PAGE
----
This colorful cosmic view is part of a Spitzer Space Telescope art project 2010 Winter Olympics cultural festival in Vancouver.
Credit: George Legrady
Artwork inspired by NASA's Spitzer Space Telescope is making an appearance at this year's Winter Olympics in Vancouver, British Columbia.
The Spitzer art project, called "We are Stardust," was created by George Legrady, a professor at the University of California, Santa Barbara. The work is? one of more than 40 digital art installations in CODE Live, an 18-day event that features visual art, music, and performances fueled by digital technology and audience involvement. It began on February 4 and continues through February 21.
The project is a two-screen installation that maps the sequence of 36,034 observations made by the space telescope from 2003 to 2008. Spitzer sees infrared light from the cosmos, capturing images of everything from comets in our solar system to galaxies billions of light-years away.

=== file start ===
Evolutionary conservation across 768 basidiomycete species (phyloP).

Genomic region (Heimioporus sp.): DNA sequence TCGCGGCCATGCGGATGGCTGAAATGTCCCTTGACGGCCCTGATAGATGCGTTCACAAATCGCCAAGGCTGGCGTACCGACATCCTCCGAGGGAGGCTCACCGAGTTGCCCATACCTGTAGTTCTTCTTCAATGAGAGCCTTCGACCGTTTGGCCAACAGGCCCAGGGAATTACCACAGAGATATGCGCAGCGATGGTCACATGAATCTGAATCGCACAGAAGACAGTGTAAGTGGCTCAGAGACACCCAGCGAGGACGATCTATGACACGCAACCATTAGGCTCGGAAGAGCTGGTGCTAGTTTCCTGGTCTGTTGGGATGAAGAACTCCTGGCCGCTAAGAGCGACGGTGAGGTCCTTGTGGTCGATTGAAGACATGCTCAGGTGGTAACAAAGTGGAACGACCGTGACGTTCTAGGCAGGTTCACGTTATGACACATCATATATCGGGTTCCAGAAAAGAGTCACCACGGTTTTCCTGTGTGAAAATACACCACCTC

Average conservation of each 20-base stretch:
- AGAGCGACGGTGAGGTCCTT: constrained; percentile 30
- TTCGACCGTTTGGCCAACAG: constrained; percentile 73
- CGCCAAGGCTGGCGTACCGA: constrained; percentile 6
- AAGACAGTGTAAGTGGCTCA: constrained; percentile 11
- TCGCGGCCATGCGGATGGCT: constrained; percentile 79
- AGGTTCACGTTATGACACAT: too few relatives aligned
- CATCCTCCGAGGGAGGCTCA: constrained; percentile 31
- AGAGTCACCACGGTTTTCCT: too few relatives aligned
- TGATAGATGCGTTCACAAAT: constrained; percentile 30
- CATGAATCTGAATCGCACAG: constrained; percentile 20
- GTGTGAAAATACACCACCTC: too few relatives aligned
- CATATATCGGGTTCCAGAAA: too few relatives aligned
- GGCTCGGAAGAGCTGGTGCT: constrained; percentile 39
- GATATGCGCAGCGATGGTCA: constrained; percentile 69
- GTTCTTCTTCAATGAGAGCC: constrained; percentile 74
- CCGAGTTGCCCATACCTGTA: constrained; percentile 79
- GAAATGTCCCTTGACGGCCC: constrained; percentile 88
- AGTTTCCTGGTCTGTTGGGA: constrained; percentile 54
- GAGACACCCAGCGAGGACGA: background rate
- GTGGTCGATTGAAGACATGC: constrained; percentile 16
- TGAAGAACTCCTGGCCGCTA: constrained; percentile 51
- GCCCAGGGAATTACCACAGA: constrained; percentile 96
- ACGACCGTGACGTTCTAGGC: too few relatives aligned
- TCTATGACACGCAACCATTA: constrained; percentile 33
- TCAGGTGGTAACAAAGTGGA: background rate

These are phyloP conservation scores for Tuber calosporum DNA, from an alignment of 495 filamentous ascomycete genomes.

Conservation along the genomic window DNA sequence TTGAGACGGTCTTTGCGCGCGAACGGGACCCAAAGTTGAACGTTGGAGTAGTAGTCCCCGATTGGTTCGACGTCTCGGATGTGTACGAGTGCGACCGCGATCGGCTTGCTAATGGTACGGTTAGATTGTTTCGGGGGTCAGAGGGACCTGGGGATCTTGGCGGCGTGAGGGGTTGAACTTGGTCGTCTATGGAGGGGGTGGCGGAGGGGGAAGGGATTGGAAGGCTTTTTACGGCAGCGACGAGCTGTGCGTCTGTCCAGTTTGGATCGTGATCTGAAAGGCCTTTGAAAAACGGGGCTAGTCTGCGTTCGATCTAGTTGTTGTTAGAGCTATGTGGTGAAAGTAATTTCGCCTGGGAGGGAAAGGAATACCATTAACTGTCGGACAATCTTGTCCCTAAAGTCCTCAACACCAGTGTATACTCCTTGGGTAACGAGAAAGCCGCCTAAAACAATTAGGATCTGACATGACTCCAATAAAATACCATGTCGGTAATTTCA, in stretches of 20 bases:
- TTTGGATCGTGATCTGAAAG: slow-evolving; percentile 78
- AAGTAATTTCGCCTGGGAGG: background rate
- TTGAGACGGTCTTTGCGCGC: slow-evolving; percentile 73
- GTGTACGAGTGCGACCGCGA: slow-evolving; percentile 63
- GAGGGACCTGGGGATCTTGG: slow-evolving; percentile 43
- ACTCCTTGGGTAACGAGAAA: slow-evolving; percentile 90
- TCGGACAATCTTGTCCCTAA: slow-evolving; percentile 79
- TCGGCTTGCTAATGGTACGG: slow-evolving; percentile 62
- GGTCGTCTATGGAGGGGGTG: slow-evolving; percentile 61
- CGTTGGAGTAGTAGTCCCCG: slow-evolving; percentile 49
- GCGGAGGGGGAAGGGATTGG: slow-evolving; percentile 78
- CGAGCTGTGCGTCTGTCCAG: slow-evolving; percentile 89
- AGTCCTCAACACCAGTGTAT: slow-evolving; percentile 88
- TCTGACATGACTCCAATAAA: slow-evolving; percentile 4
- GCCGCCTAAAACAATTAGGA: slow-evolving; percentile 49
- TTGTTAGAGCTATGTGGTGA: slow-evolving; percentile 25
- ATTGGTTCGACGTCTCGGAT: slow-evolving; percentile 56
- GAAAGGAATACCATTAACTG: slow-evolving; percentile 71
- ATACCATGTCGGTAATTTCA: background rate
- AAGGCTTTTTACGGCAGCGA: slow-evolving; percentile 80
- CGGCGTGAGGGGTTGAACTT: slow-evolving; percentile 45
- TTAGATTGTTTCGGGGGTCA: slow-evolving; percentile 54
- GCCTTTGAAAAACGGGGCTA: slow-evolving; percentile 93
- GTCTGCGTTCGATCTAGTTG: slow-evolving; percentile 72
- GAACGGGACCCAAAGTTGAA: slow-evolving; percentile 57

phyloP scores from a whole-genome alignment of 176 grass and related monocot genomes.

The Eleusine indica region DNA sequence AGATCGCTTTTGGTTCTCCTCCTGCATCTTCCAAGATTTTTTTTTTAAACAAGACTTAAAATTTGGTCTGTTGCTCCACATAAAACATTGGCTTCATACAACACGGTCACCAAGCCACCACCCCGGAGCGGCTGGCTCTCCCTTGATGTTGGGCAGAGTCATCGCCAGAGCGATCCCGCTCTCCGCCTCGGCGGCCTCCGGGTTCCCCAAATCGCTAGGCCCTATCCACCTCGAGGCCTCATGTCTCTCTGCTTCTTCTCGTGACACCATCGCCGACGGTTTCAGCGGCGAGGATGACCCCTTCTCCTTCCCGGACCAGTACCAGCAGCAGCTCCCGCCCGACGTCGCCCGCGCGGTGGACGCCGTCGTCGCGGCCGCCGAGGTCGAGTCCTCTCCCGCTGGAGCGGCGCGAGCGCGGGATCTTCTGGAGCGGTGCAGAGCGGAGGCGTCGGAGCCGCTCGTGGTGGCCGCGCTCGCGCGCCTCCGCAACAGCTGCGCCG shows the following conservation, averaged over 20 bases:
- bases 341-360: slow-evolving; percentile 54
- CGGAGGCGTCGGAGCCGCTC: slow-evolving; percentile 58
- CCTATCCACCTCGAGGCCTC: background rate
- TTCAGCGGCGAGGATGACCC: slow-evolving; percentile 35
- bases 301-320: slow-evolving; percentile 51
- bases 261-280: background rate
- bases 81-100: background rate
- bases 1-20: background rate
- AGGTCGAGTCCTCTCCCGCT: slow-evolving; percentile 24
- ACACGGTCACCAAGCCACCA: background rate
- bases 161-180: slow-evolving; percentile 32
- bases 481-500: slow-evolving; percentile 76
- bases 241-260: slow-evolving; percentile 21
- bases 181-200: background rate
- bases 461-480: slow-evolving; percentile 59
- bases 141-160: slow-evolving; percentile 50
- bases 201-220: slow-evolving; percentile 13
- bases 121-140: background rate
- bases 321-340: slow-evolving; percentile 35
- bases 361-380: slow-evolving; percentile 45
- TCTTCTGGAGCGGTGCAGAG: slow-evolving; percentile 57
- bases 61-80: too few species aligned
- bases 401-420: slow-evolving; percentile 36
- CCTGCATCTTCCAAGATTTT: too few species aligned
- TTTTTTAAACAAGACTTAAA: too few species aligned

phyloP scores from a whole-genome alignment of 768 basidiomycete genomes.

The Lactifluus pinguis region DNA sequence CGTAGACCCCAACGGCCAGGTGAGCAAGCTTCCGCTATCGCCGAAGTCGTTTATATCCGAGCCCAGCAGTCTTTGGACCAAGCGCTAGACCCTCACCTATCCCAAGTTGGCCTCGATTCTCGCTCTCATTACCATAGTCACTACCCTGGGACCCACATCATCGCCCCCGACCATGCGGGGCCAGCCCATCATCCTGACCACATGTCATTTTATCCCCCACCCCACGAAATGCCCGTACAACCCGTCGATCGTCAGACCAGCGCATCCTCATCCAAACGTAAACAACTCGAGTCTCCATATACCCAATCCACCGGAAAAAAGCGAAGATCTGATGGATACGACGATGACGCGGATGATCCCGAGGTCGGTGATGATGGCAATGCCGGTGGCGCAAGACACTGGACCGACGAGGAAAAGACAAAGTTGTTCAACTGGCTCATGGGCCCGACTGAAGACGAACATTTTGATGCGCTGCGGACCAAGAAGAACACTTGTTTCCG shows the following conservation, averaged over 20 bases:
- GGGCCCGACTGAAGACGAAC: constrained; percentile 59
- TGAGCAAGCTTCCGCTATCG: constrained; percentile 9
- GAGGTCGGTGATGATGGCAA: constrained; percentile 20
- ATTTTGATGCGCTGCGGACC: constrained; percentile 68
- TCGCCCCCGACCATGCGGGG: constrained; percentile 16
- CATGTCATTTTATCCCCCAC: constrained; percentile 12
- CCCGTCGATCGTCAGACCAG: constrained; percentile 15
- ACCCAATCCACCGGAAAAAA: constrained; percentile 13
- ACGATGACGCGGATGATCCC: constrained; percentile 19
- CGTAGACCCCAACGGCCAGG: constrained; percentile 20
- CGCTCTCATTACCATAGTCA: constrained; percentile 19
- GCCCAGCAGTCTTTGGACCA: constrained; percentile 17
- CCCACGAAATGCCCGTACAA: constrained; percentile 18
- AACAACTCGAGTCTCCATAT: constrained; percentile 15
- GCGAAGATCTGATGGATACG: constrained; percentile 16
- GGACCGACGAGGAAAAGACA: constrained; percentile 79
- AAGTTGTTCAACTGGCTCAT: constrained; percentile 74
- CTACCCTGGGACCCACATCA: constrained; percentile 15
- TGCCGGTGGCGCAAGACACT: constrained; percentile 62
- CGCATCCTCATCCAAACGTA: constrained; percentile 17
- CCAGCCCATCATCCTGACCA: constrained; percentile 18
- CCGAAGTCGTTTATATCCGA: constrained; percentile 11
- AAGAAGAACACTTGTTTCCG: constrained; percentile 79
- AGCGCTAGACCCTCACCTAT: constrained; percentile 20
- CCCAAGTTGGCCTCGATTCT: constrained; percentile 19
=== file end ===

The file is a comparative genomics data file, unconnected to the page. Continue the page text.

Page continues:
At the same time that it project the telescope's observations, the installation records the thermal presence and movements of visitors to the gallery. Those images are superimposed with data retrieved from the telescope's log that correlates with information such as the observation number, name of the celestial body target, the vertical and horizontal angles of the telescope, the observation date, duration, the name of the chief researcher, and which of the three onboard instruments were used to make the observation.
"The intent of the project is to consider our relationship to both local and deep space, and how we conceptualize and situate ourselves in relation to such spaces," said Legrady, whose work focuses on how data and various forms of information are represented.
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